"We are developing bioactive materials to repair complex defects in the body, from cartilage regeneration to the repair of heart tissue," says Stevens. "By introducing the materials in liquid form, plus or minus therapeutic cells, we are able to fill the required space perfectly, prior to transforming into robust hydrogels.""
Prevention is better than cure
Painful, aching joints are often viewed as Nature's way of telling you that you are growing old. Now BBSRC funded research into the genetic control of cartilage replacement is starting to uncover whether this needs to be the case. Dr Chris Murphy from the Kennedy Institute has shown that, with every decade of life, the cartilage in joints thins. But this usually only becomes obvious in old age when cartilage is lost, due to wear and tear, faster than it can be replaced.
Copyright: Imperial College London
Dr Murphy and colleagues have been looking at the mechanisms controlling age-related cartilage thinning. In particular, they are focusing on why cartilage-maintaining cells from older individuals tend to be less synthetically active than those from younger ones, and the role of 'microRNAs' in regulating cartilage specific gene expression.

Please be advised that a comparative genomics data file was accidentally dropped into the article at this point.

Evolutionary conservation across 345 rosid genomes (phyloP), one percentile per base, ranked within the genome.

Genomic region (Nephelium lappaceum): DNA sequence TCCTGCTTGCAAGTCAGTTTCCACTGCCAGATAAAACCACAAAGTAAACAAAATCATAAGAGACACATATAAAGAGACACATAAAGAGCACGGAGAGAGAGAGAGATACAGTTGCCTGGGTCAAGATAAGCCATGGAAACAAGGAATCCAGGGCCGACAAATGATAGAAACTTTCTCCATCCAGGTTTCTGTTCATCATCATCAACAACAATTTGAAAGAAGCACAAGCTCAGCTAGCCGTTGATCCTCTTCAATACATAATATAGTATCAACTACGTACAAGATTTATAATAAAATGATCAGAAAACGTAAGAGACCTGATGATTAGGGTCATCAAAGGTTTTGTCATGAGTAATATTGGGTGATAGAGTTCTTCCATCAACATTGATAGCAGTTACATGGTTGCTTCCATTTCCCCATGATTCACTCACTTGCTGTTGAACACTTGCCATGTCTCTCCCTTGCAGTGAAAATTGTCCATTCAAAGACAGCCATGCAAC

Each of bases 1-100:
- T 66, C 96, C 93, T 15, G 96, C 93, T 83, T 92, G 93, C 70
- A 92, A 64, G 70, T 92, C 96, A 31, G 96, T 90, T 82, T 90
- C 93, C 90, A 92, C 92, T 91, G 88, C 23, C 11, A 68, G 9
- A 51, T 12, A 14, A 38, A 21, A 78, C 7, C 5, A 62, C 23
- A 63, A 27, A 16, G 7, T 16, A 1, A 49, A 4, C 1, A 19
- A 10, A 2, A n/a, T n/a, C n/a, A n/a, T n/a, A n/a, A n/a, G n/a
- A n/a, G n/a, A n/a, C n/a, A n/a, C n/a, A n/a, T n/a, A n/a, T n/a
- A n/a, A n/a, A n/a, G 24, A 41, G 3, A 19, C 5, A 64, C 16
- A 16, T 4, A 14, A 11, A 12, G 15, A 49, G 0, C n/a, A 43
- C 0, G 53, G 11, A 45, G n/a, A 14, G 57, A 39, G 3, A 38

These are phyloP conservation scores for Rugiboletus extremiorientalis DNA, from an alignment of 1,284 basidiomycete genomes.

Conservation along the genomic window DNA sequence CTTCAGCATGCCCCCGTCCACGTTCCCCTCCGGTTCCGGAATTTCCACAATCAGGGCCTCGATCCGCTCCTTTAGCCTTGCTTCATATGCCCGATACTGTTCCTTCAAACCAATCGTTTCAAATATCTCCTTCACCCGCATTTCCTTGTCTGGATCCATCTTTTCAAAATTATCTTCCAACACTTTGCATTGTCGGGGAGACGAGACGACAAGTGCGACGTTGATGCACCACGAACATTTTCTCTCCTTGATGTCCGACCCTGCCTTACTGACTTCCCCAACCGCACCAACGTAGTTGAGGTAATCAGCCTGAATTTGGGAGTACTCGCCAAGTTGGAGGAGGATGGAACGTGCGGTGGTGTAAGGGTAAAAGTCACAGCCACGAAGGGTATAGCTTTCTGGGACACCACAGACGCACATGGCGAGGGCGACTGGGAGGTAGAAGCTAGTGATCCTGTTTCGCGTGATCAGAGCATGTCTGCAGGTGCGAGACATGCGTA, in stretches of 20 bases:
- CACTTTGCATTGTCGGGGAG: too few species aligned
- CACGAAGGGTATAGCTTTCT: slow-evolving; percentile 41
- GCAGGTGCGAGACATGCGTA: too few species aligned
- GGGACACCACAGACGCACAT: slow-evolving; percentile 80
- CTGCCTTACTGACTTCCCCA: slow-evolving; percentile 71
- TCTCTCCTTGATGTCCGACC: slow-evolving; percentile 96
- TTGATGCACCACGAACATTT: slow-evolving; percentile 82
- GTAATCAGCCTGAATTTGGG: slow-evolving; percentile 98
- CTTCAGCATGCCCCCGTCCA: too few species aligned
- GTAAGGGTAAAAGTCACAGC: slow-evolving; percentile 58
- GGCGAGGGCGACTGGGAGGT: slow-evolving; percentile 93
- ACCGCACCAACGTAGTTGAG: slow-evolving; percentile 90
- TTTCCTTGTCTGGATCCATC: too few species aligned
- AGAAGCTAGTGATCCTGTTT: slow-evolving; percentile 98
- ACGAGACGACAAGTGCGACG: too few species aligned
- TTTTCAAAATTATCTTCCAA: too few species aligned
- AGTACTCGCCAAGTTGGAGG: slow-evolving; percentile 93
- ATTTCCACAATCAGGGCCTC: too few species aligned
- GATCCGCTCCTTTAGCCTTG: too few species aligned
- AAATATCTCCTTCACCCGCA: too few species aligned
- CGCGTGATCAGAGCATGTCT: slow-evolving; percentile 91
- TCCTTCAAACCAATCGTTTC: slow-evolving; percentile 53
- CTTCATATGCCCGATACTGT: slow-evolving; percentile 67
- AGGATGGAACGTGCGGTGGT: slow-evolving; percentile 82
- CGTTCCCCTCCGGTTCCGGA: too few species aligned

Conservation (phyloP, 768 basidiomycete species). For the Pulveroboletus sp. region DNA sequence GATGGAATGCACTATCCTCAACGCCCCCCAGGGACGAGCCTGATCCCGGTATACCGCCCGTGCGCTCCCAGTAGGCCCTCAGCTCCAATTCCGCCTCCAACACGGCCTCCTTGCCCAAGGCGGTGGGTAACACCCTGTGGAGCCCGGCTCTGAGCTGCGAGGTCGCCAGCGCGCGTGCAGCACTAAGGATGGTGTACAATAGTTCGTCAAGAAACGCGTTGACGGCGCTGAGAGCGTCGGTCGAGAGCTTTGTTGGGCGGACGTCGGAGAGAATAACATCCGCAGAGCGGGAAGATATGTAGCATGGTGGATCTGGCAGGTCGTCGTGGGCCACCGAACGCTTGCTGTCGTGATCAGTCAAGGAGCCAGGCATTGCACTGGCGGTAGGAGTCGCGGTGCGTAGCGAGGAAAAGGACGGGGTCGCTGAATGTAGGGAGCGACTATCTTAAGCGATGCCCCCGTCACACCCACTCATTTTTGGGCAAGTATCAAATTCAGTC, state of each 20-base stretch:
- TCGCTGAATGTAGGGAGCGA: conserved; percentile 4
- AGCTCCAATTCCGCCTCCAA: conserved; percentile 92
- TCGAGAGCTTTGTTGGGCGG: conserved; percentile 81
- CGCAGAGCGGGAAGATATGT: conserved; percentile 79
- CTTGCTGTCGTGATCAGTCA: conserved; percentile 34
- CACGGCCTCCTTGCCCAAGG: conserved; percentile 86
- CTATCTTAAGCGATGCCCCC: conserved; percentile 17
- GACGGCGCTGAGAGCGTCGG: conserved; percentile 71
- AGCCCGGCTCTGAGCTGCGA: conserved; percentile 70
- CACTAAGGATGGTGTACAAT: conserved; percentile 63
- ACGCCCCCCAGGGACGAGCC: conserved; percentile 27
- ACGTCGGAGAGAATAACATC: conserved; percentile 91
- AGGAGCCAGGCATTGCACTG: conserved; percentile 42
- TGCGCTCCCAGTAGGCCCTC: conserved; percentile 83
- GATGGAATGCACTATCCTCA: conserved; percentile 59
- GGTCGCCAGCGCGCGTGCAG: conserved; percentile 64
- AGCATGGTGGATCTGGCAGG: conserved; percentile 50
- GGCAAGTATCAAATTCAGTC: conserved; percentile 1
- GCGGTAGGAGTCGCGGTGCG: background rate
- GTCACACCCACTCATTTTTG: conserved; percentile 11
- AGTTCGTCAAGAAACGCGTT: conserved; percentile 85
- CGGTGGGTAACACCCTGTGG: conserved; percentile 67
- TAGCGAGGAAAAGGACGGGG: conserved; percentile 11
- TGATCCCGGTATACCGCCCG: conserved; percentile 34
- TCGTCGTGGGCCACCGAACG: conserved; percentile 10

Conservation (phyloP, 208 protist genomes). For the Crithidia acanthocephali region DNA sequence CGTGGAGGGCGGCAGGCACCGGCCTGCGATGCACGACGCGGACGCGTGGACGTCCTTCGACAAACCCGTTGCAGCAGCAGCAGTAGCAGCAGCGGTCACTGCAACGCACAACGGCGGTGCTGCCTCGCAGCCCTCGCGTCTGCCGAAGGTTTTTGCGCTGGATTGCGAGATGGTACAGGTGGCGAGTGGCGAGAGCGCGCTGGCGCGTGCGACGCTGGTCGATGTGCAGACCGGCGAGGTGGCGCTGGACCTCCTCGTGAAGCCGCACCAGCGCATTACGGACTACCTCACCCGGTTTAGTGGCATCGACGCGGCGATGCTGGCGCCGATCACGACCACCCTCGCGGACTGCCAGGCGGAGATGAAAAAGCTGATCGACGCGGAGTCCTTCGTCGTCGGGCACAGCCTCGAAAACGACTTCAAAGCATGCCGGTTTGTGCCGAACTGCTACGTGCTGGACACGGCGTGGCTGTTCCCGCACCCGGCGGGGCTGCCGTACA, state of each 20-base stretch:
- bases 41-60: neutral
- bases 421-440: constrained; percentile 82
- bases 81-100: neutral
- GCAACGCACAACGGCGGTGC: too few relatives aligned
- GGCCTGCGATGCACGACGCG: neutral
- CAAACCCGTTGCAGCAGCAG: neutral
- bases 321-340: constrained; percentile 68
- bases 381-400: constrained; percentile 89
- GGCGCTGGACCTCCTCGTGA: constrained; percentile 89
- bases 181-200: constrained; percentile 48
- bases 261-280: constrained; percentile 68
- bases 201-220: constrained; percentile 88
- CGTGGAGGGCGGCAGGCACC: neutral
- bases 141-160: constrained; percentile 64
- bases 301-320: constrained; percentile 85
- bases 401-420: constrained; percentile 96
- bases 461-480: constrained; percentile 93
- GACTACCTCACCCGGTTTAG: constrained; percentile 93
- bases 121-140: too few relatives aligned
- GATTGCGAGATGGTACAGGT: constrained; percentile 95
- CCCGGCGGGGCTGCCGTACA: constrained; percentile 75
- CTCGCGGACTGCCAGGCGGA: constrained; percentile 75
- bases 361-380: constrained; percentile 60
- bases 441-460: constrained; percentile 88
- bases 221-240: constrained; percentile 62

"We have recently identified a specific microRNA which can enhance cartilage matrix production in adult human chondrocytes, and are currently investigating the molecular details of this exciting new pathway," Murphy explains. "Our challenge is to look for a way to make old chondrocytes young again."
Unlike bone, cartilage has no blood vessels, which affects the rate of growth and repair. And so a fundamental issue is how chondrocytes sense, and subsequently respond to low oxygen levels.
Murphy's team has shown previously that chondrocyte function is positively regulated by low oxygen levels. Now they have established that hypoxia switches on SOX9, a key 'transcription factor' in both mouse and man, which in turn switches on this microRNA.
Their next step is to test their latest findings in an animal model to determine if the microRNA can enhance cartilage repair, and ultimately to map the entire regulatory pathway for cartilage production. Their findings could help to identify the mechanisms by which cartilage thins and, most importantly, to treat it before it becomes pathological. Identification of these anabolic pathways will thus aid drug discovery, helping prevent the chronic degenerative changes in our cartilage that occur throughout adult life.
Professor Anne Dell
"The field of glycobiology is really starting to open up - it could be the new genomics"
Professor Maggie Dallman
"This represents a real breakthrough in the way of thinking about how ageing research is carried out"